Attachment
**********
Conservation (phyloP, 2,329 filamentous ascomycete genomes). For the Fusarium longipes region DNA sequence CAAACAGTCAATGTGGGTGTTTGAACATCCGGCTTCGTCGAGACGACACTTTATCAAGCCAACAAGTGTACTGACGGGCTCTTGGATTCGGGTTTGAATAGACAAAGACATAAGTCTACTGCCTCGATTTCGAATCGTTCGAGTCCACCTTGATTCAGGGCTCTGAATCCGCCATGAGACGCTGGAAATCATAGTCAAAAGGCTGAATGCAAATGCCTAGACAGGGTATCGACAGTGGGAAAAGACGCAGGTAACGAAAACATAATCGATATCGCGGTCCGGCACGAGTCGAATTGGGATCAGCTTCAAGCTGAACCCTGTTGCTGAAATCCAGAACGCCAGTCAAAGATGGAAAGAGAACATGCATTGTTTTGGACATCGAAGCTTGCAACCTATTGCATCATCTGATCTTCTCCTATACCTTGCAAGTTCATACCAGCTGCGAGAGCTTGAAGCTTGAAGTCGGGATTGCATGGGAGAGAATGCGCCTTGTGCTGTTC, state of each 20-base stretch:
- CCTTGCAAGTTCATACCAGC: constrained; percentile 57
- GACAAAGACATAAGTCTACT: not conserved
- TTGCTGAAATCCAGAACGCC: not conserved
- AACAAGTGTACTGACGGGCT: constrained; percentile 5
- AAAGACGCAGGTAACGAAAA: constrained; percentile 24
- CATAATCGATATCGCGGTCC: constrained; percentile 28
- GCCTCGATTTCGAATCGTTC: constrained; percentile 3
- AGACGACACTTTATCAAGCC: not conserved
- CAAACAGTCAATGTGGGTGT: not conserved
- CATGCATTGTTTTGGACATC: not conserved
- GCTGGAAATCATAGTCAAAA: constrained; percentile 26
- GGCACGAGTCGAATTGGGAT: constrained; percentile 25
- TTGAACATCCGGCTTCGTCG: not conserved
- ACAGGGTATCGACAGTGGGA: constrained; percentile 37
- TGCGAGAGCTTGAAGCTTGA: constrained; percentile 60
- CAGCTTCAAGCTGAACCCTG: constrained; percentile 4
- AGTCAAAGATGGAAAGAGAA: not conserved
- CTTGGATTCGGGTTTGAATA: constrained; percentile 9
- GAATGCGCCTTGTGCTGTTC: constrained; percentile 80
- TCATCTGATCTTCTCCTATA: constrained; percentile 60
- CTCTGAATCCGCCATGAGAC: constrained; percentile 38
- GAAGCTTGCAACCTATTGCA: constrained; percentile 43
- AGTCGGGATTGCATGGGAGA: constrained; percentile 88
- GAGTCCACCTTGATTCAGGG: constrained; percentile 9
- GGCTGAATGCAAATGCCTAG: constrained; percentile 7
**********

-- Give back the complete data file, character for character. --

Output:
Conservation (phyloP, 2,329 filamentous ascomycete genomes). For the Fusarium longipes region DNA sequence CAAACAGTCAATGTGGGTGTTTGAACATCCGGCTTCGTCGAGACGACACTTTATCAAGCCAACAAGTGTACTGACGGGCTCTTGGATTCGGGTTTGAATAGACAAAGACATAAGTCTACTGCCTCGATTTCGAATCGTTCGAGTCCACCTTGATTCAGGGCTCTGAATCCGCCATGAGACGCTGGAAATCATAGTCAAAAGGCTGAATGCAAATGCCTAGACAGGGTATCGACAGTGGGAAAAGACGCAGGTAACGAAAACATAATCGATATCGCGGTCCGGCACGAGTCGAATTGGGATCAGCTTCAAGCTGAACCCTGTTGCTGAAATCCAGAACGCCAGTCAAAGATGGAAAGAGAACATGCATTGTTTTGGACATCGAAGCTTGCAACCTATTGCATCATCTGATCTTCTCCTATACCTTGCAAGTTCATACCAGCTGCGAGAGCTTGAAGCTTGAAGTCGGGATTGCATGGGAGAGAATGCGCCTTGTGCTGTTC, state of each 20-base stretch:
- CCTTGCAAGTTCATACCAGC: constrained; percentile 57
- GACAAAGACATAAGTCTACT: not conserved
- TTGCTGAAATCCAGAACGCC: not conserved
- AACAAGTGTACTGACGGGCT: constrained; percentile 5
- AAAGACGCAGGTAACGAAAA: constrained; percentile 24
- CATAATCGATATCGCGGTCC: constrained; percentile 28
- GCCTCGATTTCGAATCGTTC: constrained; percentile 3
- AGACGACACTTTATCAAGCC: not conserved
- CAAACAGTCAATGTGGGTGT: not conserved
- CATGCATTGTTTTGGACATC: not conserved
- GCTGGAAATCATAGTCAAAA: constrained; percentile 26
- GGCACGAGTCGAATTGGGAT: constrained; percentile 25
- TTGAACATCCGGCTTCGTCG: not conserved
- ACAGGGTATCGACAGTGGGA: constrained; percentile 37
- TGCGAGAGCTTGAAGCTTGA: constrained; percentile 60
- CAGCTTCAAGCTGAACCCTG: constrained; percentile 4
- AGTCAAAGATGGAAAGAGAA: not conserved
- CTTGGATTCGGGTTTGAATA: constrained; percentile 9
- GAATGCGCCTTGTGCTGTTC: constrained; percentile 80
- TCATCTGATCTTCTCCTATA: constrained; percentile 60
- CTCTGAATCCGCCATGAGAC: constrained; percentile 38
- GAAGCTTGCAACCTATTGCA: constrained; percentile 43
- AGTCGGGATTGCATGGGAGA: constrained; percentile 88
- GAGTCCACCTTGATTCAGGG: constrained; percentile 9
- GGCTGAATGCAAATGCCTAG: constrained; percentile 7